How do you get a group of sixth-grade boys to voluntarily work hundreds of math problems?
The answer is fantasy football.
Fantasy football is a competitive numbers game in which you select players across the entire NFL to create your team. You score points based on your players’ actual performances from week-to-week. But the core of fantasy football is math. Long before ESPN made fantasy football a staple in households across the country, football fans had to calculate the results of their fantasy teams the old-fashioned way — through tried and true “old school” math.
Fantasy football is a huge hit nationwide and our sixth-grade boys were likely going to be playing anyway. So we signed up a class full of sixth-graders to play fantasy football.
I staged a drafting party for the first class day. The boys drew numbers out of a hat to see who got the first pick, second pick, and so on…. I then allowed time for them to do research on their computers to check out NFL player stats. Many of them had done homework on players before our first class! I brought some snacks for them to munch on as we drafted.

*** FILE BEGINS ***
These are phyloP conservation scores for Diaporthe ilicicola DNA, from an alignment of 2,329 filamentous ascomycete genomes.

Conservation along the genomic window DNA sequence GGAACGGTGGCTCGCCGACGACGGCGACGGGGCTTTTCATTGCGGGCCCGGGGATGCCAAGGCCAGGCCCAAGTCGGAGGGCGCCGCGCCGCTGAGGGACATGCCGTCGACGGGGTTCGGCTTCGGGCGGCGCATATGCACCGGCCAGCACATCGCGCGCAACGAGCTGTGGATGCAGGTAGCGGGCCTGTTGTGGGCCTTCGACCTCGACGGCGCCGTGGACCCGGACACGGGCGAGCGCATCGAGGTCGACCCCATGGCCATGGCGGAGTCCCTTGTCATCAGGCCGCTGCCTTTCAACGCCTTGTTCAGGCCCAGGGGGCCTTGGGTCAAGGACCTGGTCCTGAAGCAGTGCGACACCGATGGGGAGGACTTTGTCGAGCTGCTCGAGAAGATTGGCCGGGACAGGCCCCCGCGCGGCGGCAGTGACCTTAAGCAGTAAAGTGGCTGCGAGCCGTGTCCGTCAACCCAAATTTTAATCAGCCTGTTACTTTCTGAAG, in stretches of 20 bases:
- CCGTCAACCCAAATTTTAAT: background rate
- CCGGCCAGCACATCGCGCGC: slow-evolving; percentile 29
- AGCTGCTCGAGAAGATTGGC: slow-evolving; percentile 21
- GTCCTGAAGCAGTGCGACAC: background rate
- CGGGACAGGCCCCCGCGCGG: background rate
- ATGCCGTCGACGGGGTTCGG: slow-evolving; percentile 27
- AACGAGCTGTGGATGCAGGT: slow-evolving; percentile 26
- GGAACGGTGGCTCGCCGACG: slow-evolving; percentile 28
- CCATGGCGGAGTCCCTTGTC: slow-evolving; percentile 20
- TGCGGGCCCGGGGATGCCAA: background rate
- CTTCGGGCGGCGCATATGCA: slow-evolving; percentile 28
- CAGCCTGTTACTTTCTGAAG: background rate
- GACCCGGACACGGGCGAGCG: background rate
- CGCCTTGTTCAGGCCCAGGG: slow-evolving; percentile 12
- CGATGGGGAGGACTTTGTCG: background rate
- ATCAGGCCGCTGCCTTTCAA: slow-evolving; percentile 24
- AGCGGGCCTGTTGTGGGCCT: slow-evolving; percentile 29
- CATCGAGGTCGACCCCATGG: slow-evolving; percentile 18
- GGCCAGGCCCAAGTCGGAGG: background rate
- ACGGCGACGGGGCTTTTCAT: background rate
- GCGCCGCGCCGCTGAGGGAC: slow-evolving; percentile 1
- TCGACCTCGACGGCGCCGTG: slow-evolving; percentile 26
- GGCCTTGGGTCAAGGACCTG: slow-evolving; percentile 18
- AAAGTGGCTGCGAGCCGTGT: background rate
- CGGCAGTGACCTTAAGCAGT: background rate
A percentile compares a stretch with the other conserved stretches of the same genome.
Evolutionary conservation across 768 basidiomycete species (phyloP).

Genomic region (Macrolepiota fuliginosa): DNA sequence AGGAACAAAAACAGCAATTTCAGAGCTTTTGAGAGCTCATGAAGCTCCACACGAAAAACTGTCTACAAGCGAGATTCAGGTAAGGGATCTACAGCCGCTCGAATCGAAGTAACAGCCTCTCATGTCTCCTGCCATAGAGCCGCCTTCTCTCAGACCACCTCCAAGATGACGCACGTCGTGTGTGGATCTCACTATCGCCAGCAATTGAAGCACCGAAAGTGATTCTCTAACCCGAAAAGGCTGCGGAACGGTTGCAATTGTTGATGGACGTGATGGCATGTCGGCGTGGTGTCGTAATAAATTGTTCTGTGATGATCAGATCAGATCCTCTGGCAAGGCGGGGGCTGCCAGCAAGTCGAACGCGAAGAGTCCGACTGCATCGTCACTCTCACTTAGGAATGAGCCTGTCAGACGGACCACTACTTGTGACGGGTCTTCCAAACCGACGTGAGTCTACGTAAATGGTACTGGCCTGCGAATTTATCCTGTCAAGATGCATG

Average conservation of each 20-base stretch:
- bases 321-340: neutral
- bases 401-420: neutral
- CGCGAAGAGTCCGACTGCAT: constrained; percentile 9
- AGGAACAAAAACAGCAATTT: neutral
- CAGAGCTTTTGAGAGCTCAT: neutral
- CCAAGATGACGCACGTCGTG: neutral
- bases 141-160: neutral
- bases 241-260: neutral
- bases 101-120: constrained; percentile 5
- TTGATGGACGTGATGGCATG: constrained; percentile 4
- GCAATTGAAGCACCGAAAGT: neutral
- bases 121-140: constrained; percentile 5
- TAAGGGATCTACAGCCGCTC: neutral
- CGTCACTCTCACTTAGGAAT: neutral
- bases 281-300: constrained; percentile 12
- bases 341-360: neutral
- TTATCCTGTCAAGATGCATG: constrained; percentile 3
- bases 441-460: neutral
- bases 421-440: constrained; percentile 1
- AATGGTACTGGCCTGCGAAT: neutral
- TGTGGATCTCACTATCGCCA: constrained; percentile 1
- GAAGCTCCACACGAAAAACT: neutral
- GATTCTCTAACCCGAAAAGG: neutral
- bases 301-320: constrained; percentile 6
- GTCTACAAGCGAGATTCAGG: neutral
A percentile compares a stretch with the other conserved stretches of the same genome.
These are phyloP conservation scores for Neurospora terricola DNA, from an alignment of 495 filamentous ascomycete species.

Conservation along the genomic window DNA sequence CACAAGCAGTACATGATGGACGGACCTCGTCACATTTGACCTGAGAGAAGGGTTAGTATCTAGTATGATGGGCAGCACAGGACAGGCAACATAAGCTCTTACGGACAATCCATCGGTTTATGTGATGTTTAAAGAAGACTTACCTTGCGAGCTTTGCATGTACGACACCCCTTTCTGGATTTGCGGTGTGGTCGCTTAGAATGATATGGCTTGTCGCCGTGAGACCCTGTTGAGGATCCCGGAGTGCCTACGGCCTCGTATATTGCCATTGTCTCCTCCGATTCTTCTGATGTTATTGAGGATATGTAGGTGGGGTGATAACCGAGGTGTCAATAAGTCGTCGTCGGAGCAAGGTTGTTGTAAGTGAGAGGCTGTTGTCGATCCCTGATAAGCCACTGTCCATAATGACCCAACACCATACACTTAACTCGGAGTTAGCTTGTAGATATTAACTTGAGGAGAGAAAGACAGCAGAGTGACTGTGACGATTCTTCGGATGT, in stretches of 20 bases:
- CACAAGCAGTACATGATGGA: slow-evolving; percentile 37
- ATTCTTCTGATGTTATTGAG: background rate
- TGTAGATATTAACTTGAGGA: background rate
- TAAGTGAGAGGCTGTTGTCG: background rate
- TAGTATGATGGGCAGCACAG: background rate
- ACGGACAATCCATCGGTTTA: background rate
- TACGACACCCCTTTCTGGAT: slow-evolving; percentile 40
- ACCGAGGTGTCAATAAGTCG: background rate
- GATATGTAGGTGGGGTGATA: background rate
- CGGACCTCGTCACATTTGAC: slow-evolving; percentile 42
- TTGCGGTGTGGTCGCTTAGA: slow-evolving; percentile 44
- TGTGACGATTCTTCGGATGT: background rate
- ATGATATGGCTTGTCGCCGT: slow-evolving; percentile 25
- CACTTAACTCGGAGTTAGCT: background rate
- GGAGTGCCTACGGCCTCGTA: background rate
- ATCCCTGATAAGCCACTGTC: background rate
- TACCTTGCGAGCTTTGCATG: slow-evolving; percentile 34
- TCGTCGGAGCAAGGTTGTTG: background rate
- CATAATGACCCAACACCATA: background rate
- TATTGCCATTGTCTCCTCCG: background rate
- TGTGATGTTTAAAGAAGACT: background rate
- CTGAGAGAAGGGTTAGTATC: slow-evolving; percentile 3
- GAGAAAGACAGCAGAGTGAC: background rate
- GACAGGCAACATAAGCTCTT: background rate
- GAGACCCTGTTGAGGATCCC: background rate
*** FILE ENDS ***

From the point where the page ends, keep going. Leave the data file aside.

When it was time for the selections, each boy handed me a piece of paper with his player’s name on it, and I used by best commissioner’s voice to announce who he picked. Each boy drafted one kicker, one quarterback, two running backs, one tight end, two wide receivers, one flex position (could be a running back, wide receiver, or a tight end), and one defense/special team. Their starting lineup consisted of nine players. They also drafted seven reserve players. I had the boys email their starting lineups to me before each week’s games.
The key is the scoring system. Instead of a website doing automated scoring for them, the boys have to calculate their team’s score by “old school” math.
The scoring was a season-long affair. The boy with the most fantasy points won the contest. This is the scoring system that we used:
- 25 yds. passing: 1 point
- 10 yds. rushing: 1 point
- 10 yds. receiving: 1 point
- Passing TDs: 4 points
- Rushing TDs: 6 points
- Receiving TDs: 6 points
- Offensive recovery TD: 6 points
- Rushing Point after TD: 2 points
- Passing PAT: 1 point
- Receiving PAT: 1 point
Each week in our class the boys would look at NFL box scores to find their players’ stats and add their total team scores. They didn’t mind doing the math because they were so excited to find out their fantasy team score and compare it with the other boys. (Note: I had to check their scores to make certain they were correct and, most of the time, they were!)
At the end of the season, arms were raised in triumph, prizes were awarded, and fun was had by all. Fantasy football was a blast!